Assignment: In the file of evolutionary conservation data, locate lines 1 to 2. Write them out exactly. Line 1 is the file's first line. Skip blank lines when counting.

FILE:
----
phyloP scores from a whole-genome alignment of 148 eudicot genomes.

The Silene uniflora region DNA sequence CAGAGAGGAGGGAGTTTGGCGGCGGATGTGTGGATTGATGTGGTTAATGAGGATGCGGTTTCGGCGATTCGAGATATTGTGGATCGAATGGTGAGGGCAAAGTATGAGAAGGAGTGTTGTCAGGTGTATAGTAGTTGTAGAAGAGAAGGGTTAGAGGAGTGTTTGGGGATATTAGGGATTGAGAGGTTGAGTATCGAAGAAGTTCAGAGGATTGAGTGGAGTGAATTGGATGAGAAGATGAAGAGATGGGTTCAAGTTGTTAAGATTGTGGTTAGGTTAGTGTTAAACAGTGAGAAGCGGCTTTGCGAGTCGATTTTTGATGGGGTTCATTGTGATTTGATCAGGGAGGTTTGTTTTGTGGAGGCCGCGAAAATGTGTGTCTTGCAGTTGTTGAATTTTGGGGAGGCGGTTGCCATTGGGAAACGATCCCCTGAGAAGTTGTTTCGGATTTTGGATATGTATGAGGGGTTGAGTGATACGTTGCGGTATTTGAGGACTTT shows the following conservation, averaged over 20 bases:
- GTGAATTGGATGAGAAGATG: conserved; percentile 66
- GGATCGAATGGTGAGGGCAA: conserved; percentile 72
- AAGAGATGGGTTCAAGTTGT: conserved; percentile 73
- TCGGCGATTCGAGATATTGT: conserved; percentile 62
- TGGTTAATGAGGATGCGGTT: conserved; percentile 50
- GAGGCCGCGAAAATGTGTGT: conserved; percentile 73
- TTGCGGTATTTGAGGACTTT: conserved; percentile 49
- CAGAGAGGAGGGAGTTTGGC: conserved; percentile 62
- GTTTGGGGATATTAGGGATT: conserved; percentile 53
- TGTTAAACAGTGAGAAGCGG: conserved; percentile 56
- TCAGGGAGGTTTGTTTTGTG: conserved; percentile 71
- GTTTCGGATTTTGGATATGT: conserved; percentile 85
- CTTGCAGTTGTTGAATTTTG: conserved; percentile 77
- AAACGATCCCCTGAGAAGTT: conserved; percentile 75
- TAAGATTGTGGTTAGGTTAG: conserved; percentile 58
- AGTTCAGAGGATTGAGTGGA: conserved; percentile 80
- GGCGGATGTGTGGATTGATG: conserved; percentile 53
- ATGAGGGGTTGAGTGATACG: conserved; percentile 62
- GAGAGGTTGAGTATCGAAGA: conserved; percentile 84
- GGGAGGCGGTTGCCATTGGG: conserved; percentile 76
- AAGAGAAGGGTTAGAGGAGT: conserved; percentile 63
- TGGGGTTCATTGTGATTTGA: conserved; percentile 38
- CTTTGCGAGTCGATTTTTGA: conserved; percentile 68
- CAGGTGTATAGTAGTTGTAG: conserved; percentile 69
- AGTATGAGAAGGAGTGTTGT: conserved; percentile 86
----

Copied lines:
phyloP scores from a whole-genome alignment of 148 eudicot genomes.

The Silene uniflora region DNA sequence CAGAGAGGAGGGAGTTTGGCGGCGGATGTGTGGATTGATGTGGTTAATGAGGATGCGGTTTCGGCGATTCGAGATATTGTGGATCGAATGGTGAGGGCAAAGTATGAGAAGGAGTGTTGTCAGGTGTATAGTAGTTGTAGAAGAGAAGGGTTAGAGGAGTGTTTGGGGATATTAGGGATTGAGAGGTTGAGTATCGAAGAAGTTCAGAGGATTGAGTGGAGTGAATTGGATGAGAAGATGAAGAGATGGGTTCAAGTTGTTAAGATTGTGGTTAGGTTAGTGTTAAACAGTGAGAAGCGGCTTTGCGAGTCGATTTTTGATGGGGTTCATTGTGATTTGATCAGGGAGGTTTGTTTTGTGGAGGCCGCGAAAATGTGTGTCTTGCAGTTGTTGAATTTTGGGGAGGCGGTTGCCATTGGGAAACGATCCCCTGAGAAGTTGTTTCGGATTTTGGATATGTATGAGGGGTTGAGTGATACGTTGCGGTATTTGAGGACTTT shows the following conservation, averaged over 20 bases: